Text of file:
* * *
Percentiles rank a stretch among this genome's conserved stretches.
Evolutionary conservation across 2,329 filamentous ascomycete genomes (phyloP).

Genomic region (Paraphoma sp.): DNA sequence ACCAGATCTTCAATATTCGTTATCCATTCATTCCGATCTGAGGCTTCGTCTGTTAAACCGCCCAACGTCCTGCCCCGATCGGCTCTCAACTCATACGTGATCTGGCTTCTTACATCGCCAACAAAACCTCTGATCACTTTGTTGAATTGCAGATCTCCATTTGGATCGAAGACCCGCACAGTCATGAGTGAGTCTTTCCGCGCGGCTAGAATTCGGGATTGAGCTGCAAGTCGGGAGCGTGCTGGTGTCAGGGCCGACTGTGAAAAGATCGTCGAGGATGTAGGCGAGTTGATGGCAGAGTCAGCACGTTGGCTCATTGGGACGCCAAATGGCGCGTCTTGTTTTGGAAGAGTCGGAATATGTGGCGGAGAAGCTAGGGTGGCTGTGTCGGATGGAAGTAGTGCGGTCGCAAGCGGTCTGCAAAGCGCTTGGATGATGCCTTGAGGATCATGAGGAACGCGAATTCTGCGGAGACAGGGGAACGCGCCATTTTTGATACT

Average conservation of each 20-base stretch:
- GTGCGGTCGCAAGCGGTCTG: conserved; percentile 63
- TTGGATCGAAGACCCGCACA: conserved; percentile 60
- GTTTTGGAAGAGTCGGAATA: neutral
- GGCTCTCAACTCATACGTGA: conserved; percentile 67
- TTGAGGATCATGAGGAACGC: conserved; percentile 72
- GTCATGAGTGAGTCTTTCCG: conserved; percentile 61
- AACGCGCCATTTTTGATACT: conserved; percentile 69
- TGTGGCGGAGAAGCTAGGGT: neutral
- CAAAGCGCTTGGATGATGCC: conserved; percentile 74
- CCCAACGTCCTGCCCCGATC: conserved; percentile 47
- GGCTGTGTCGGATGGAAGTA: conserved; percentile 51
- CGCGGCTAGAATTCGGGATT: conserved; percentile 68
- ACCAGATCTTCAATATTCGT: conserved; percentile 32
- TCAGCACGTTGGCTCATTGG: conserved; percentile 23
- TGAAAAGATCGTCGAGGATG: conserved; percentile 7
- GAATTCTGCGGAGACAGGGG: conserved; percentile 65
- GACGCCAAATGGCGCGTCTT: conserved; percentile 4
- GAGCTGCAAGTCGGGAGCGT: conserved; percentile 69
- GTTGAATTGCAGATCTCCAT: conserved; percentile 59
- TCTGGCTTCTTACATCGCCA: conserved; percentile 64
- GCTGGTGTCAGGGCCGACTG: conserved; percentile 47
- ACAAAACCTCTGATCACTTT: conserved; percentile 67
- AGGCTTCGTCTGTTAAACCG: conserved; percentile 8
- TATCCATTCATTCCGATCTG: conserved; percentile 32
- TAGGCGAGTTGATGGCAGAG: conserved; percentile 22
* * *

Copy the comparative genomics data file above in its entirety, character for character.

Percentiles rank a stretch among this genome's conserved stretches.
Evolutionary conservation across 2,329 filamentous ascomycete genomes (phyloP).

Genomic region (Paraphoma sp.): DNA sequence ACCAGATCTTCAATATTCGTTATCCATTCATTCCGATCTGAGGCTTCGTCTGTTAAACCGCCCAACGTCCTGCCCCGATCGGCTCTCAACTCATACGTGATCTGGCTTCTTACATCGCCAACAAAACCTCTGATCACTTTGTTGAATTGCAGATCTCCATTTGGATCGAAGACCCGCACAGTCATGAGTGAGTCTTTCCGCGCGGCTAGAATTCGGGATTGAGCTGCAAGTCGGGAGCGTGCTGGTGTCAGGGCCGACTGTGAAAAGATCGTCGAGGATGTAGGCGAGTTGATGGCAGAGTCAGCACGTTGGCTCATTGGGACGCCAAATGGCGCGTCTTGTTTTGGAAGAGTCGGAATATGTGGCGGAGAAGCTAGGGTGGCTGTGTCGGATGGAAGTAGTGCGGTCGCAAGCGGTCTGCAAAGCGCTTGGATGATGCCTTGAGGATCATGAGGAACGCGAATTCTGCGGAGACAGGGGAACGCGCCATTTTTGATACT

Average conservation of each 20-base stretch:
- GTGCGGTCGCAAGCGGTCTG: conserved; percentile 63
- TTGGATCGAAGACCCGCACA: conserved; percentile 60
- GTTTTGGAAGAGTCGGAATA: neutral
- GGCTCTCAACTCATACGTGA: conserved; percentile 67
- TTGAGGATCATGAGGAACGC: conserved; percentile 72
- GTCATGAGTGAGTCTTTCCG: conserved; percentile 61
- AACGCGCCATTTTTGATACT: conserved; percentile 69
- TGTGGCGGAGAAGCTAGGGT: neutral
- CAAAGCGCTTGGATGATGCC: conserved; percentile 74
- CCCAACGTCCTGCCCCGATC: conserved; percentile 47
- GGCTGTGTCGGATGGAAGTA: conserved; percentile 51
- CGCGGCTAGAATTCGGGATT: conserved; percentile 68
- ACCAGATCTTCAATATTCGT: conserved; percentile 32
- TCAGCACGTTGGCTCATTGG: conserved; percentile 23
- TGAAAAGATCGTCGAGGATG: conserved; percentile 7
- GAATTCTGCGGAGACAGGGG: conserved; percentile 65
- GACGCCAAATGGCGCGTCTT: conserved; percentile 4
- GAGCTGCAAGTCGGGAGCGT: conserved; percentile 69
- GTTGAATTGCAGATCTCCAT: conserved; percentile 59
- TCTGGCTTCTTACATCGCCA: conserved; percentile 64
- GCTGGTGTCAGGGCCGACTG: conserved; percentile 47
- ACAAAACCTCTGATCACTTT: conserved; percentile 67
- AGGCTTCGTCTGTTAAACCG: conserved; percentile 8
- TATCCATTCATTCCGATCTG: conserved; percentile 32
- TAGGCGAGTTGATGGCAGAG: conserved; percentile 22